Factbox: Haitian hip-hop star jumps into politics

(Reuters) - Hip-hop star Wyclef Jean registered as a candidate on Thursday for Haiti’s November presidential election.

He filed papers at the Caribbean nation’s electoral authority to run as a candidate for the Viv Ansanm political party.

Here are some facts about Wyclef Jean:

-- Jean, 40, was born in Haiti, on the outskirts of Port-au-Prince. He left his deeply impoverished Caribbean homeland at the age of 9, and grew up in New York.

The three-time Grammy award-winner is widely admired in Haiti for never having turned his back on his Haitian roots despite his country’s ranking as the poorest state in the Americas.

-- Jean’s music career took off in the mid-1990s as a member of The Fugees, whose biggest hit was a cover version of Roberta Flack’s “Killing Me Softly With His Song.”

As a rapper and producer, he later rose to worldwide fame for his work with Colombian pop star Shakira, most notably on the 2006 mega hit “Hips Don’t Lie.”

-- Little is known about his political leanings. But in a song released two years ago, “If I Was President,” he seemed to take a fatalistic view of public life in a country ravaged by decades of dictatorship, military rule, political upheaval and gang violence.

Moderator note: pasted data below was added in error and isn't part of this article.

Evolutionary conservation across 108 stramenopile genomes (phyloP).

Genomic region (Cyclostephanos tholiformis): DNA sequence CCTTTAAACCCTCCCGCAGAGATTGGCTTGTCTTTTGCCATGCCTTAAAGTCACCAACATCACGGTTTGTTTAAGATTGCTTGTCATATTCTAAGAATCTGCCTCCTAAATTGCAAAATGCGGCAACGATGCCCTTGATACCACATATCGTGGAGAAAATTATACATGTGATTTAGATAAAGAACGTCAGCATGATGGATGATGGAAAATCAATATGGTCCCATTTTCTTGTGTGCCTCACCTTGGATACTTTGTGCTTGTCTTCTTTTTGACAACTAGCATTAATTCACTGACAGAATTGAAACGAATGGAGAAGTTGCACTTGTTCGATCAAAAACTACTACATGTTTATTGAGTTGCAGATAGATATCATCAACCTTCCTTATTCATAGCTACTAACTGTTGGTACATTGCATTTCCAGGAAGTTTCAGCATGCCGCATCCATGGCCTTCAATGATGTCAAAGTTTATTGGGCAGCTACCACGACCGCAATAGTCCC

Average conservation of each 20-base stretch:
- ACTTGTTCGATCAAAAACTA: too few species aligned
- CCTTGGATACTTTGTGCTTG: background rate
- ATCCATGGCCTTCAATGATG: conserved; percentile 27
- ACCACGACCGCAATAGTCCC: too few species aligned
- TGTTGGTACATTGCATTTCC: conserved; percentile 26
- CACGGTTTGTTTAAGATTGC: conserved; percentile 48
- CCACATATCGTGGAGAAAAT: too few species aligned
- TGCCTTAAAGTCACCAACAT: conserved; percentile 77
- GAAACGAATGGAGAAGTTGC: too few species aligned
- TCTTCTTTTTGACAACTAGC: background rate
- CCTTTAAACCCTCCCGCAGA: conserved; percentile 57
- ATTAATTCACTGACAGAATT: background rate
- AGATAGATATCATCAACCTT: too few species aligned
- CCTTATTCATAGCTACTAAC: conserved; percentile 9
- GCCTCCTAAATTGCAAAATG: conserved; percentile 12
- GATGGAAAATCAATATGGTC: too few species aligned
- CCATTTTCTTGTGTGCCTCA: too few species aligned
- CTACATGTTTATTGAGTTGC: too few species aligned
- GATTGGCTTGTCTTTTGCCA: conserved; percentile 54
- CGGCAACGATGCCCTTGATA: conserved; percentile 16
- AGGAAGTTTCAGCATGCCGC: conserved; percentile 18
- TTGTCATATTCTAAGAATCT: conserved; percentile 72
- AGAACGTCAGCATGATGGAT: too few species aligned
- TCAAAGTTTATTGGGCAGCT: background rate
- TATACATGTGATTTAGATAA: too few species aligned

“If I was president, I’d get elected on Friday, assassinated on Saturday, buried on Sunday. Then go back to work on Monday,” the lyrics say.

-- Jean has long been active in raising money for his homeland through his Yele Haiti Foundation. He has also served as an ambassador-at-large under the outgoing government of President Rene Preval, and has led appeals for international aid since Haiti suffered a devastating January 12 earthquake.

Jean stepped down as head of Yele Haiti on Thursday, before declaring his candidacy.

-- Jean has appeared in several films including “Ghosts of Cite Soleil,” a documentary released in 2007. The film took its name from Haiti’s biggest and most dangerous slum and focused on gang leaders and armed supporters of former President Jean-Bertrand Aristide, who once ruled the teeming ghetto like their personal fiefdom.

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Reporting by Tom Brown; Editing by Pascal Fletcher and Xavier Briand